Kemball-Cook has acknowledged the technology has its limitations. "We're not trying to make Pavegen the sole energy source to power every city in the future," he told Radio France Internationale. "We believe it's going to be one of the key constituents of the energy mix of the future." David Horsley, a mechanical and aerospace engineer at UC Davis, told Wired that the tiles could have a place in our everyday lives. "You're not going to get very much for a step, considering you can get 100 watts from a square meter of solar paneling," he explained.
A talking newspaper may sound like a concept from Harry Potter, but researchers say they've made a major breakthrough that could soon make it a reality. Scientists have created a paper-thin, flexible device that can not only generate energy from human motion, but can act as a loudspeaker and microphone. The audio device could eventually lead to a range of consumer products, including a folding loudspeaker, voice-activated security patch, or roll up radio. The device, known as the ferroelectret nanogenerator (FENG), was created by researchers from Michigan State University. It is made up of a silicone wafer, which is then fabricated with several layers of environmentally friendly substances including silver, polyimide and polypropylene ferroelectret.
The catch is that the current technology isn't all that efficient. It only converts about 6.5 percent of the energy it gets, which pales in comparison to the 22 percent you see among the world's better solar panels. If the creators can improve the performance of this graphene-coated cell, though, they could have a dream solution on their hands -- you wouldn't have to live in a consistently sunny part of the world to reduce your dependency on conventional power.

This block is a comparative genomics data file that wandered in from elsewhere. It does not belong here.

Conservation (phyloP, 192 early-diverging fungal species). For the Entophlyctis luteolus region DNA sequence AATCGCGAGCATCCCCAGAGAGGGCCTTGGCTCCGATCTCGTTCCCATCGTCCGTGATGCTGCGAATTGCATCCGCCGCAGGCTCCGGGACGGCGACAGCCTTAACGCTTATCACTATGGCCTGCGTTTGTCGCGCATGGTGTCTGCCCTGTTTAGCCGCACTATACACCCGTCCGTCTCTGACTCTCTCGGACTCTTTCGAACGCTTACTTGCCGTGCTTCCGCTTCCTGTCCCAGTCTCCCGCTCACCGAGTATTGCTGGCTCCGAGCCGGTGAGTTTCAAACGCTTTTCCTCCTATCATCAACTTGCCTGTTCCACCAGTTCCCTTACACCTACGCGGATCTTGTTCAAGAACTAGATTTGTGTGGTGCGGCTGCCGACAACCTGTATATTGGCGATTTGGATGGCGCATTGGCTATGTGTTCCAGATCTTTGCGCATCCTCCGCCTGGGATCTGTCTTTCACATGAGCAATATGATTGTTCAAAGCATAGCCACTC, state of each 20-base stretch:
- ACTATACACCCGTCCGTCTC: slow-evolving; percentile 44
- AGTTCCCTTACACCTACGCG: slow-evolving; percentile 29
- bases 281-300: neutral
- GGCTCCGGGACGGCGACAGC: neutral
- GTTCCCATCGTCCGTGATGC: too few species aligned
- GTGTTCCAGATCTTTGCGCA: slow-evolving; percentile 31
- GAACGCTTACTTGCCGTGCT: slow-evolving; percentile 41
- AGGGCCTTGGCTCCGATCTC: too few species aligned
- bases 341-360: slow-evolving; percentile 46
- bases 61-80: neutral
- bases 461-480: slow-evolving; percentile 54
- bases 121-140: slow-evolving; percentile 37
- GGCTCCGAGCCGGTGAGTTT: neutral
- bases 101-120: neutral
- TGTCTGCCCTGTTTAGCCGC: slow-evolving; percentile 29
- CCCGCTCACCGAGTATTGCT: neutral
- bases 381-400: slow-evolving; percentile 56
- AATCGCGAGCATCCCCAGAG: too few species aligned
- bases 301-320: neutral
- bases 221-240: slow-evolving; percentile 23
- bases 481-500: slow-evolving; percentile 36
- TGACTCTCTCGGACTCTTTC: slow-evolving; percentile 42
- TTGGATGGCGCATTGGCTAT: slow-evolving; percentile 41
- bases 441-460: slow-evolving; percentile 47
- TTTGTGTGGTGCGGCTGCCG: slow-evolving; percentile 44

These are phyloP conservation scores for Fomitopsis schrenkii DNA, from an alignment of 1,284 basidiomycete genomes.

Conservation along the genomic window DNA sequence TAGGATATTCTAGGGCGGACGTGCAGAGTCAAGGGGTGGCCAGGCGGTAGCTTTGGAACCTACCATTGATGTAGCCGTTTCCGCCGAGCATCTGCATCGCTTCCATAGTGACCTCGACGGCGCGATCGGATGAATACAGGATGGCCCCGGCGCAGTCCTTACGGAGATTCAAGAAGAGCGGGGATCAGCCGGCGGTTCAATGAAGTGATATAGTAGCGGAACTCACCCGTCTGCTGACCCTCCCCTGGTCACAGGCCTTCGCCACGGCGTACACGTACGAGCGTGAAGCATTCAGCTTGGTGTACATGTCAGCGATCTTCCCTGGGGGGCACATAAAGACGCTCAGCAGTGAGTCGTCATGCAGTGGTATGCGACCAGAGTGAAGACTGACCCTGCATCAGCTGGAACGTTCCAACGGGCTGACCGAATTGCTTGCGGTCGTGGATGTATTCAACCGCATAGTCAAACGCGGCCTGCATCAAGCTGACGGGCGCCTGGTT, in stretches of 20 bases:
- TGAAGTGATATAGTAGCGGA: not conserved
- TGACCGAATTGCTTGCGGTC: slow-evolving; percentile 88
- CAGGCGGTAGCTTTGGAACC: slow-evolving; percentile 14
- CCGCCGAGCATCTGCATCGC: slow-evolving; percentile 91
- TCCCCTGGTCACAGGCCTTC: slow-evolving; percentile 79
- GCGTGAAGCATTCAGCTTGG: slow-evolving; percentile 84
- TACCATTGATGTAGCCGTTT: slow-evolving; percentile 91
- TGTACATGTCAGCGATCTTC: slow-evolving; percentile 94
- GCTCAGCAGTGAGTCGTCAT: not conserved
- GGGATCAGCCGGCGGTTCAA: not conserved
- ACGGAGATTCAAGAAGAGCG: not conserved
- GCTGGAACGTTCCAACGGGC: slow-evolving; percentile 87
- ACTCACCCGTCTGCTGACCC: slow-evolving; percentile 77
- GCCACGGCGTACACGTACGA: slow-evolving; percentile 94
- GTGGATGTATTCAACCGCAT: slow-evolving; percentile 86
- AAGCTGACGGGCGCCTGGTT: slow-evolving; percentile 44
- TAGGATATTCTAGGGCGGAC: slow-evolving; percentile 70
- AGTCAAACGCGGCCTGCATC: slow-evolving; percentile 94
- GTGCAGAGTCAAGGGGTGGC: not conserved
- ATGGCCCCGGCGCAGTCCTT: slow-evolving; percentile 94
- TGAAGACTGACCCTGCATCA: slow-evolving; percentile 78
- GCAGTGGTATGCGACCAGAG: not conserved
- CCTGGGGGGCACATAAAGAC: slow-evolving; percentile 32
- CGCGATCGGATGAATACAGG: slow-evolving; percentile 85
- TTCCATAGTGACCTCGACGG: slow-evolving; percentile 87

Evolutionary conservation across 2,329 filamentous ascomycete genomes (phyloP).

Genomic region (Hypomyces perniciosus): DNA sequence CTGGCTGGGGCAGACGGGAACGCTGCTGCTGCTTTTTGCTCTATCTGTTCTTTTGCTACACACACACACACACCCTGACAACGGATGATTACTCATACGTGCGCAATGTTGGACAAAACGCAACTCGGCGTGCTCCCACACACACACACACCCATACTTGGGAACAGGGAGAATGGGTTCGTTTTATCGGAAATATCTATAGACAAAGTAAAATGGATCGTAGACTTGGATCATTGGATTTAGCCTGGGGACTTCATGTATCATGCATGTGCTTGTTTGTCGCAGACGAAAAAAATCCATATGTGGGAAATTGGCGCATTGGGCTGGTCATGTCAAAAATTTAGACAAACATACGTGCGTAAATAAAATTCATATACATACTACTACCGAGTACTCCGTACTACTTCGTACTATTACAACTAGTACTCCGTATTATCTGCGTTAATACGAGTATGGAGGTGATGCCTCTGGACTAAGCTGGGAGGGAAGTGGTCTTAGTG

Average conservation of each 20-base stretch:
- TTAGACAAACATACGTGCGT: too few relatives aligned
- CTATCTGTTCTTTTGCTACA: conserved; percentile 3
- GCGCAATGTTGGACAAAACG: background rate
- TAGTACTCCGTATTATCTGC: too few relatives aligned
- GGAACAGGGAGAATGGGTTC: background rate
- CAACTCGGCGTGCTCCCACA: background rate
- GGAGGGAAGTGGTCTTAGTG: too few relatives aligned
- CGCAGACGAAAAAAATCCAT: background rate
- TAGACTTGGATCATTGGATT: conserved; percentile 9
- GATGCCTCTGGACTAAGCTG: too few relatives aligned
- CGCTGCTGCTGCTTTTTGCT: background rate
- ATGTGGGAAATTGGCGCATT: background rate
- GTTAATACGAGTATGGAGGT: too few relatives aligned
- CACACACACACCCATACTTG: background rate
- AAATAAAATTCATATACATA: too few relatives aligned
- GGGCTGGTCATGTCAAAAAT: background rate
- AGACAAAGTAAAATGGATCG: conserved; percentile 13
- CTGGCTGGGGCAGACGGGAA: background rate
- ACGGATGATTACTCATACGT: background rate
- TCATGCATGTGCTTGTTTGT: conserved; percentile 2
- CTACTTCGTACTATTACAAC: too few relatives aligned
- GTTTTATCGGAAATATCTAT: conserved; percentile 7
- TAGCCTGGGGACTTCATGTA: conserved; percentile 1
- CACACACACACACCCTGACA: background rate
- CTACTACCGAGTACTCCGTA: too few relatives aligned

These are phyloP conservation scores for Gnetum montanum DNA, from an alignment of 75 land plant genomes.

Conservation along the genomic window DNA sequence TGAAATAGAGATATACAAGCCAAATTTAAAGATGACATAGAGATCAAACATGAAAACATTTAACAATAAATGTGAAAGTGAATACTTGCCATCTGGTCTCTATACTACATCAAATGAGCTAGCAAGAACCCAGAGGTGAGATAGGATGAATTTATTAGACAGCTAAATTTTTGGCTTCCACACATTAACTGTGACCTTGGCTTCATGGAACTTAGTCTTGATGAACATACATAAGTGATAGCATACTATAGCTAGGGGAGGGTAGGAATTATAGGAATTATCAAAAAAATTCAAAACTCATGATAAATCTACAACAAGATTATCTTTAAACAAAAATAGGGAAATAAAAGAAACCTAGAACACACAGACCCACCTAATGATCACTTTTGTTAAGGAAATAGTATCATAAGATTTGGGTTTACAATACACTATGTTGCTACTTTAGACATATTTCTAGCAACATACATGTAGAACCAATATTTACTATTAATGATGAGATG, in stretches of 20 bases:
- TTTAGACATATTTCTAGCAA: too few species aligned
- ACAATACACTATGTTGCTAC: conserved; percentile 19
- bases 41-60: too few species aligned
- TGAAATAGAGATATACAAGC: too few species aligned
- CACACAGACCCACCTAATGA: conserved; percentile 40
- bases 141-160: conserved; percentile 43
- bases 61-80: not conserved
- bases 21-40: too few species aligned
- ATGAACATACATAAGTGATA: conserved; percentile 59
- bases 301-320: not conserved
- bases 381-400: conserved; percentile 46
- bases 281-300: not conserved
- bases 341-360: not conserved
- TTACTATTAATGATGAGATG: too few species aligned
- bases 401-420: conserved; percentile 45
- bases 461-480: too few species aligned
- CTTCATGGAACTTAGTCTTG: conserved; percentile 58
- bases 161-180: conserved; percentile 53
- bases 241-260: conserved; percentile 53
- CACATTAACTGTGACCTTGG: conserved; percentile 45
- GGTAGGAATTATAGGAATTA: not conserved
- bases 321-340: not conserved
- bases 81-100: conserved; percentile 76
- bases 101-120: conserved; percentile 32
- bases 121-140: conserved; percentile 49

A Spanish company is developing a wind turbine that doesn't require blades to generate energy. Unlike typical wind turbines, which use the breeze to spin blades that in turn power a generator, the Vortex Bladeless turbine uses the movement caused by air hitting its 10-foot pylon to generate power. In addition to being quieter and much smaller, the Vortex could save the lives of the up to 500,000 birds killed by traditional turbines. Right now the device can only generate a small amount of energy, but developers hope to scale up and provide energy for dozens of homes with a single device. Wind turbines are an increasingly popular option for environmentally friendly energy, with a smaller carbon footprint than coal or natural gas.
There's been a lot of recent focus on applications for aerial robots, and one of the areas with the most potential is indoors. The thing about indoors is that by definition you have to go through doors to get there, and once you're inside, there are all kinds of things that are horribly dangerous to aerial robots, like more doors, walls, windows, people, furniture, hanging plants, lampshades, and other aerial robots, inevitably followed by still more doors. One solution is to make your robots super small, so that they can fit through small openings without running into something fragile and expensive, but then you're stuck with small robots that can't do a whole heck of a lot. Another solution is to put your robots in protective cages, but then you're stuck with robots that can't as easily interact with their environment, even if they want to. Ideally, you'd want a robot that doesn't need that level of protection, that's somehow large and powerful but also small and nimble at the same time.